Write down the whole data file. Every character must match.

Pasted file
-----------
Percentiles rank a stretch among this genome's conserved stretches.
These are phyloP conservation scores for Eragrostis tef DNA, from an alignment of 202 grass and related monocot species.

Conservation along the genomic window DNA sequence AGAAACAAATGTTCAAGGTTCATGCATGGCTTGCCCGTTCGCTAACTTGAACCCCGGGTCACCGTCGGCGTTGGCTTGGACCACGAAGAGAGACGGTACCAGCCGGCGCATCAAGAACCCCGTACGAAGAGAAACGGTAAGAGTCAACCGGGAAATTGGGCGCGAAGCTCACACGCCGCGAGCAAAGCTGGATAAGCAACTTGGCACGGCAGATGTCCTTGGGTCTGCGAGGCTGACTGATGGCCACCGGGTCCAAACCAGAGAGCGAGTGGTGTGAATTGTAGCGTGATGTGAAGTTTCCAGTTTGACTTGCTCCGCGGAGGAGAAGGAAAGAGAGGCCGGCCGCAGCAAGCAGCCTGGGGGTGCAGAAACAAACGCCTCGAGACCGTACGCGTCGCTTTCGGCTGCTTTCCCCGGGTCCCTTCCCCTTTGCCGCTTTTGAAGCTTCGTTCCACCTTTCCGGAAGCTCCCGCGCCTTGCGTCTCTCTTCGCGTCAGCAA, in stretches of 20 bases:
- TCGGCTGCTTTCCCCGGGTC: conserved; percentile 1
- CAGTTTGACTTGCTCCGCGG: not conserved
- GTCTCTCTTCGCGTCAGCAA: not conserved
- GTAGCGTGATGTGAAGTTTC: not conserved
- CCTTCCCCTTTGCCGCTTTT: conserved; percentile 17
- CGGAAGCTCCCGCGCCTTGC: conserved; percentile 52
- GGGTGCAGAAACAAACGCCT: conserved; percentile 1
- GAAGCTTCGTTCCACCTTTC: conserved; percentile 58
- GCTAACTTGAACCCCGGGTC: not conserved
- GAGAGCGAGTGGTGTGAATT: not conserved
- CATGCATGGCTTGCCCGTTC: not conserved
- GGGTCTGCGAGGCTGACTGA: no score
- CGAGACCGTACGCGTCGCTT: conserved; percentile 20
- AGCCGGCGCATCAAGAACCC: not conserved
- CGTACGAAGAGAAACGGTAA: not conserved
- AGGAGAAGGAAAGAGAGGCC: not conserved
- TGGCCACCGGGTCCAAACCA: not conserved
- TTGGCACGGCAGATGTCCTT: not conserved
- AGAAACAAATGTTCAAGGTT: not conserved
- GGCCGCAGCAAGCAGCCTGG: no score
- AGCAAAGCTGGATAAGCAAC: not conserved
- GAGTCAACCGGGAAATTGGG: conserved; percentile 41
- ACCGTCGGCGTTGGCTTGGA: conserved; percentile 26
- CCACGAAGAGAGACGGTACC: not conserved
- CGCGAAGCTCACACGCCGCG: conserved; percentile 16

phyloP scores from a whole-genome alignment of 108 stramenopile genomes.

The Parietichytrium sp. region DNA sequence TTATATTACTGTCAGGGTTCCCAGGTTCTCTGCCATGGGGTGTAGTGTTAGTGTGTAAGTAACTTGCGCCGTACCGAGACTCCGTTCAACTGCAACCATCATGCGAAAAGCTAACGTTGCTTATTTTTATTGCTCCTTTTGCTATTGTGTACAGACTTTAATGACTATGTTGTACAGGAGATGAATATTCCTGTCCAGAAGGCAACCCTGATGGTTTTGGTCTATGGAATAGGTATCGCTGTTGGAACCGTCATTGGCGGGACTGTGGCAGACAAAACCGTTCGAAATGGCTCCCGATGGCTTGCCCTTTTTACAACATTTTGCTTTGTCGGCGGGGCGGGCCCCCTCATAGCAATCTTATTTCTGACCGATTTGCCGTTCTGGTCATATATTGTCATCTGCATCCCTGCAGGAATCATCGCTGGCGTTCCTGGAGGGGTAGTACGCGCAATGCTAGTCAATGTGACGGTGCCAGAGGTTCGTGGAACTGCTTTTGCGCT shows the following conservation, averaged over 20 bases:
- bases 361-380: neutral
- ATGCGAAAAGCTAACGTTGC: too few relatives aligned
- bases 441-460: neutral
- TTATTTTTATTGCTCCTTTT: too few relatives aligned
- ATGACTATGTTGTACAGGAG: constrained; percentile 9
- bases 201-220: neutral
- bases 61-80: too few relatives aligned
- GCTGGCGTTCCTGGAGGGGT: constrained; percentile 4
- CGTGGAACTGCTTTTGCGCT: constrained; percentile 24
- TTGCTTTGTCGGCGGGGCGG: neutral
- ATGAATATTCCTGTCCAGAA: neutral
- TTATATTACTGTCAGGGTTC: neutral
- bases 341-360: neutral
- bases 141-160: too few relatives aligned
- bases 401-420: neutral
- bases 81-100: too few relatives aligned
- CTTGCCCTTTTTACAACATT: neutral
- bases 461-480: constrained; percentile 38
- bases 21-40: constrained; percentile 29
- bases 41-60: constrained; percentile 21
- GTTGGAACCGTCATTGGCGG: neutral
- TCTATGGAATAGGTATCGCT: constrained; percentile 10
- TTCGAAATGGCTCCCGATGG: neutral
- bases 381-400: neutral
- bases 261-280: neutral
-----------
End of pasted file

Percentiles rank a stretch among this genome's conserved stretches.
These are phyloP conservation scores for Eragrostis tef DNA, from an alignment of 202 grass and related monocot species.

Conservation along the genomic window DNA sequence AGAAACAAATGTTCAAGGTTCATGCATGGCTTGCCCGTTCGCTAACTTGAACCCCGGGTCACCGTCGGCGTTGGCTTGGACCACGAAGAGAGACGGTACCAGCCGGCGCATCAAGAACCCCGTACGAAGAGAAACGGTAAGAGTCAACCGGGAAATTGGGCGCGAAGCTCACACGCCGCGAGCAAAGCTGGATAAGCAACTTGGCACGGCAGATGTCCTTGGGTCTGCGAGGCTGACTGATGGCCACCGGGTCCAAACCAGAGAGCGAGTGGTGTGAATTGTAGCGTGATGTGAAGTTTCCAGTTTGACTTGCTCCGCGGAGGAGAAGGAAAGAGAGGCCGGCCGCAGCAAGCAGCCTGGGGGTGCAGAAACAAACGCCTCGAGACCGTACGCGTCGCTTTCGGCTGCTTTCCCCGGGTCCCTTCCCCTTTGCCGCTTTTGAAGCTTCGTTCCACCTTTCCGGAAGCTCCCGCGCCTTGCGTCTCTCTTCGCGTCAGCAA, in stretches of 20 bases:
- TCGGCTGCTTTCCCCGGGTC: conserved; percentile 1
- CAGTTTGACTTGCTCCGCGG: not conserved
- GTCTCTCTTCGCGTCAGCAA: not conserved
- GTAGCGTGATGTGAAGTTTC: not conserved
- CCTTCCCCTTTGCCGCTTTT: conserved; percentile 17
- CGGAAGCTCCCGCGCCTTGC: conserved; percentile 52
- GGGTGCAGAAACAAACGCCT: conserved; percentile 1
- GAAGCTTCGTTCCACCTTTC: conserved; percentile 58
- GCTAACTTGAACCCCGGGTC: not conserved
- GAGAGCGAGTGGTGTGAATT: not conserved
- CATGCATGGCTTGCCCGTTC: not conserved
- GGGTCTGCGAGGCTGACTGA: no score
- CGAGACCGTACGCGTCGCTT: conserved; percentile 20
- AGCCGGCGCATCAAGAACCC: not conserved
- CGTACGAAGAGAAACGGTAA: not conserved
- AGGAGAAGGAAAGAGAGGCC: not conserved
- TGGCCACCGGGTCCAAACCA: not conserved
- TTGGCACGGCAGATGTCCTT: not conserved
- AGAAACAAATGTTCAAGGTT: not conserved
- GGCCGCAGCAAGCAGCCTGG: no score
- AGCAAAGCTGGATAAGCAAC: not conserved
- GAGTCAACCGGGAAATTGGG: conserved; percentile 41
- ACCGTCGGCGTTGGCTTGGA: conserved; percentile 26
- CCACGAAGAGAGACGGTACC: not conserved
- CGCGAAGCTCACACGCCGCG: conserved; percentile 16

phyloP scores from a whole-genome alignment of 108 stramenopile genomes.

The Parietichytrium sp. region DNA sequence TTATATTACTGTCAGGGTTCCCAGGTTCTCTGCCATGGGGTGTAGTGTTAGTGTGTAAGTAACTTGCGCCGTACCGAGACTCCGTTCAACTGCAACCATCATGCGAAAAGCTAACGTTGCTTATTTTTATTGCTCCTTTTGCTATTGTGTACAGACTTTAATGACTATGTTGTACAGGAGATGAATATTCCTGTCCAGAAGGCAACCCTGATGGTTTTGGTCTATGGAATAGGTATCGCTGTTGGAACCGTCATTGGCGGGACTGTGGCAGACAAAACCGTTCGAAATGGCTCCCGATGGCTTGCCCTTTTTACAACATTTTGCTTTGTCGGCGGGGCGGGCCCCCTCATAGCAATCTTATTTCTGACCGATTTGCCGTTCTGGTCATATATTGTCATCTGCATCCCTGCAGGAATCATCGCTGGCGTTCCTGGAGGGGTAGTACGCGCAATGCTAGTCAATGTGACGGTGCCAGAGGTTCGTGGAACTGCTTTTGCGCT shows the following conservation, averaged over 20 bases:
- bases 361-380: neutral
- ATGCGAAAAGCTAACGTTGC: too few relatives aligned
- bases 441-460: neutral
- TTATTTTTATTGCTCCTTTT: too few relatives aligned
- ATGACTATGTTGTACAGGAG: constrained; percentile 9
- bases 201-220: neutral
- bases 61-80: too few relatives aligned
- GCTGGCGTTCCTGGAGGGGT: constrained; percentile 4
- CGTGGAACTGCTTTTGCGCT: constrained; percentile 24
- TTGCTTTGTCGGCGGGGCGG: neutral
- ATGAATATTCCTGTCCAGAA: neutral
- TTATATTACTGTCAGGGTTC: neutral
- bases 341-360: neutral
- bases 141-160: too few relatives aligned
- bases 401-420: neutral
- bases 81-100: too few relatives aligned
- CTTGCCCTTTTTACAACATT: neutral
- bases 461-480: constrained; percentile 38
- bases 21-40: constrained; percentile 29
- bases 41-60: constrained; percentile 21
- GTTGGAACCGTCATTGGCGG: neutral
- TCTATGGAATAGGTATCGCT: constrained; percentile 10
- TTCGAAATGGCTCCCGATGG: neutral
- bases 381-400: neutral
- bases 261-280: neutral